**Juan D. Gonzalez, Victor J. Yohai, Ruben H. Zamar and Douglas Carmona**

This package implements a clustering algorithm similar to kmeans, it has two main advantages:

The estimator is resistant to outliers, that means that results of estimator are still correct when there are atypical values in the sample.

The estimator is efficient, roughly speaking, if there are not outliers in the sample (all data is good), results will be similar than those obtained by a classic algorithm (kmeans)

Clustering procedure is carried out by minimizing the overall robust scale so-called tau scale (see Yohai Gonzalez, Yohai and Zamar 2019 arxiv:1906.08198).

Load the package ktaucenters

Generate synthetic data (three cluster well separated), and apply a classic algorithm (*kmeans*) and the robust *ktaucenters*.

```
# Generate synthetic data (three cluster well separated)
set.seed(1)
Z <- rnorm(600);
mues <- rep(c(-4, 0, 4), 200)
X <- matrix(Z + mues, ncol=2)
# Applying the ROBUST algortihm
ktau_output <- ktaucenters(X, K = 3, nstart = 10)
# Applying the classic algortihm
kmeans_output <- kmeans(X, centers = 3, nstart = 10)
# Plotting the center results
plot(X, main = "Efficiency")
points(ktau_output$centers, pch = 19, col = 2, cex = 2)
points(kmeans_output$centers, pch = 17, col = 3, cex = 2)
legend(-6, 6, pch = c(19,17), col = c(2,3), cex = 1, legend = c("ktau centers", "kmeans centers"))
```

Contaminate the previous data by replacing 60 observations to outliers located in a bounding box that contains the clean data. Then apply *kmeans* and *ktaucenters* algorithms.

```
# Generate 60 synthetic outliers (contamination level 20%)
X[sample(1:300,60), ] <- matrix(runif( 40, 2* min(X), 2 * max(X)),
ncol = 2, nrow = 60)
# Applying the ROBUST algortihm
ktau_output <- ktaucenters(X, K = 3, nstart = 10)
# Applying the classic algortihm
kmeans_output <- kmeans(X, centers = 3, nstart = 10)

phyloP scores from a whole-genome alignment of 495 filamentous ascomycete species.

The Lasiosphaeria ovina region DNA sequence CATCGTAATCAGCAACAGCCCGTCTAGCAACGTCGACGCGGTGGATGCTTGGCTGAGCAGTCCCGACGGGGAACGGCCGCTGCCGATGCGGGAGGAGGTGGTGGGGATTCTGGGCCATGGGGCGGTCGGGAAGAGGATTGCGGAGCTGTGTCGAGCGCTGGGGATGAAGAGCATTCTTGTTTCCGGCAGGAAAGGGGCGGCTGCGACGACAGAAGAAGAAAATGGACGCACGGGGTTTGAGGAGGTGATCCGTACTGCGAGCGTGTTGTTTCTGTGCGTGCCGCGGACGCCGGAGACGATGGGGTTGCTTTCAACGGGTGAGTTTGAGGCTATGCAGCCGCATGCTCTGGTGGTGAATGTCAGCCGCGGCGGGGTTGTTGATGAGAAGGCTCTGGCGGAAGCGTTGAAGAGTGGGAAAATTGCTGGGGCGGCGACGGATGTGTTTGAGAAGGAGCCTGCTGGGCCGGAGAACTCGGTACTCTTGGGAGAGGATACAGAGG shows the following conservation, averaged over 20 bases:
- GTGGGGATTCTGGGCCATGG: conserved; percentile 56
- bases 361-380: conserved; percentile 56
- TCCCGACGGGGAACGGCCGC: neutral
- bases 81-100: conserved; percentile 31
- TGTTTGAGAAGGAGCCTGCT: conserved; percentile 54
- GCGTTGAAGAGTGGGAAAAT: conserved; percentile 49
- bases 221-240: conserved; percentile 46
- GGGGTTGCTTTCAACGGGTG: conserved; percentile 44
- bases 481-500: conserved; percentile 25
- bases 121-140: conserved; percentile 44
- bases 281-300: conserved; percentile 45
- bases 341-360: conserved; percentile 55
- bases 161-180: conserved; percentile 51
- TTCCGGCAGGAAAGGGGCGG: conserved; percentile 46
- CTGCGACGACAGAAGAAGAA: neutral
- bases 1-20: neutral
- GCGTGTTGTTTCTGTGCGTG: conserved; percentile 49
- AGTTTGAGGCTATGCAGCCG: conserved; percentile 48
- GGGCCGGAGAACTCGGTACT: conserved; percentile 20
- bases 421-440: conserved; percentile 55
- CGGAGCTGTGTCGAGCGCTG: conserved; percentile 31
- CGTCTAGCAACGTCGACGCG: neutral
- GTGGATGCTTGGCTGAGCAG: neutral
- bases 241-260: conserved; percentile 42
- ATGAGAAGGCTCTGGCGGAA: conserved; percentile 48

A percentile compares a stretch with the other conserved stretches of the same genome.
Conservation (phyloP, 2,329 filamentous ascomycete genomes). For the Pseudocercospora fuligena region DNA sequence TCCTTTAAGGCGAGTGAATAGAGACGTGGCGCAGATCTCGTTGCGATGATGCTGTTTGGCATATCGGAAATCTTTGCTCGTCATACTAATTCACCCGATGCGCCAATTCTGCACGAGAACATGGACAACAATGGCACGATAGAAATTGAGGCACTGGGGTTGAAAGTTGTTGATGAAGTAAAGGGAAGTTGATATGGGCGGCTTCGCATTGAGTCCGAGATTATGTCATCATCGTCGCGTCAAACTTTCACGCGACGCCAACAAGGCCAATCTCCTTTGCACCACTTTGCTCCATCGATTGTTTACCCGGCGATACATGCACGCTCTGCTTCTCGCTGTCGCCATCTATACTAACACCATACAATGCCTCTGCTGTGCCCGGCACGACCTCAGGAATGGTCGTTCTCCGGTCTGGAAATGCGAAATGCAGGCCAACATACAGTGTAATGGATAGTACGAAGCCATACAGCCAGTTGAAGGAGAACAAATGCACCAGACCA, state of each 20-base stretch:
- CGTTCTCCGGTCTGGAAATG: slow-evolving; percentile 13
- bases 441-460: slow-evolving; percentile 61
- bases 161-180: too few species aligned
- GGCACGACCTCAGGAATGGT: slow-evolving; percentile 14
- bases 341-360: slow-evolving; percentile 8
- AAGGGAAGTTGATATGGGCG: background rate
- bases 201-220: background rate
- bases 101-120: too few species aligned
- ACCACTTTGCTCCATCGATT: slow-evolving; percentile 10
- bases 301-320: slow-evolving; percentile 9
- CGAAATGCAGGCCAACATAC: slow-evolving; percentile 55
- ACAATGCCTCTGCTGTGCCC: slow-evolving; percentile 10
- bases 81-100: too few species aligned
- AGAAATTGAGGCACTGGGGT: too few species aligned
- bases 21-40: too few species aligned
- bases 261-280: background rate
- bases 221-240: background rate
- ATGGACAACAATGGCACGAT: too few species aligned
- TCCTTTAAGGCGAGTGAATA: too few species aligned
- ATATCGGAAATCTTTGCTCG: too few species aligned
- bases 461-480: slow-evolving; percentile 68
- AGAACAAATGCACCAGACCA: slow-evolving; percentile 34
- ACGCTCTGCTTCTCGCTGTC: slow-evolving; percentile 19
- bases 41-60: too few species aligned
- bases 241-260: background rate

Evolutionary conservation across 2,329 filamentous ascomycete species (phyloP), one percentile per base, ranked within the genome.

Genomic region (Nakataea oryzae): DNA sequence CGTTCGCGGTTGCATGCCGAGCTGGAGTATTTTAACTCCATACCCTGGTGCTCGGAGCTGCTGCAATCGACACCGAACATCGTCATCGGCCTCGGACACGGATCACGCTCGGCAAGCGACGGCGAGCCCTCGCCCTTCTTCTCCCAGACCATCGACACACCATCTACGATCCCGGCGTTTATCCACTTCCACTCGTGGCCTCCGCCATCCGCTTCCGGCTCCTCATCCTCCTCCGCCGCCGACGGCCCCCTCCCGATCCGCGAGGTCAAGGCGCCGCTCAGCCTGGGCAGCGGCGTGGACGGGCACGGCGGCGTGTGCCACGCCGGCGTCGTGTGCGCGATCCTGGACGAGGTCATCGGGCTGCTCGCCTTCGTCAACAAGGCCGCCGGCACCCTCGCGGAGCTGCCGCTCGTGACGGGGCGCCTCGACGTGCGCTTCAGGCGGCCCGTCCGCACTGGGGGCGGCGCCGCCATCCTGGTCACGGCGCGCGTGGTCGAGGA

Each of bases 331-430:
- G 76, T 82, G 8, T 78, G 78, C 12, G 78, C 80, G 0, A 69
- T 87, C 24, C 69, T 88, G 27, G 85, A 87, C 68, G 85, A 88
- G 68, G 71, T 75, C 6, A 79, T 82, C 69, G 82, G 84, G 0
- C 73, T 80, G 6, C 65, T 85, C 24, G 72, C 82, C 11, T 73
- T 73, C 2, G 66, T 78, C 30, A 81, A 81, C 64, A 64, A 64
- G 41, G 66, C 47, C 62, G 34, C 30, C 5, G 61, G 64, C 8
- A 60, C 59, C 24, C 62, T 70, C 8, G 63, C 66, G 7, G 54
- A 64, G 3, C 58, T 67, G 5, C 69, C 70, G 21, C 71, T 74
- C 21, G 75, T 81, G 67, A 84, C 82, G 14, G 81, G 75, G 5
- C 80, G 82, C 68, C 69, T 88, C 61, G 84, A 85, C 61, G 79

# Plotting the center results
plot(X, main = "Robustness")
points(ktau_output$centers, pch = 19, col = 2, cex = 2)
points(kmeans_output$centers, pch = 17, col = 3, cex = 2)
legend(-10, 10, pch = c(19, 17), col = c(2, 3), cex = 1, legend = c("ktau centers", "kmeans centers"))
```

After running the code, it can be observed that kmeans centers were very influenced by outliers, while ktaucenters results are still razonable.

Continuation from Example 2, for outliers recognition purposes we can see the `ktau_output$outliers`

that indicates the indices that may be considered as outliers, on the other hand, the labels of each cluster found by the algorithm are coded with integers between 1 and K (in this case K=3), the variable `ktau_output$clusters`

contains that information.

```
plot(X, main = "Estimated clusters and outliers detection")
# Plotting clusters
for (j in 1:3){
points(X[ktau_output$cluster==j, ], col=j+1)
}
# Plotting outliers
points(X[ktau_output$outliers, ], pch = 19, col = 1, cex = 1)
legend(7, 15, pch = c(1,1,1,19), col = c(2,3,4,1), cex = 1,
legend = c("cluster 1", "cluster 2", "cluster 3", "detected \n outliers"), bg = "gray")
```

The final figure contains clusters and outliers detected.

The algorithm *ktaucenters* works well under noisy data, but fails when clusters have different size, shape and orientation, an algorithm suitable for this sort of data is `improvektaucenters`

. To show how this algorithm works we use the data set so-called M5data from package `tclust: tclust: Robust Trimmed Clustering`

, tclust. M5 data were generated by three normal bivariate distributions with different scales, one of the components is very overlapped with another one. A 10% background noise is added uniformly.

First, load the data and run the `improvedktaucenters`

function.

```
# Load non spherical datadata
library("tclust")
data("M5data")
X <- M5data[,1:2]
true.clusters <- M5data[,3]
# Estimate clusters
improved_output <- improvedktaucenters(X, K = 3, cutoff = 0.95)
```

Keep the results in the variable `improved_output`

, that is a list that contains the fields `outliers`

and `cluster`

, among others. For example, we can have access to the cluster labeled as 2 by typing

`X[improved_output$cluster==2, ]`

.

If we want to know the values of outliers, type

`X[improved_output$outliers, ]`

.

By using these commands, it is easy to estimate the original clusters by means of `improvedktaucenters`

routine.

The preprint arxiv:1906.08198 contains comparison with other robust clustering procedures as well as technical details and applications.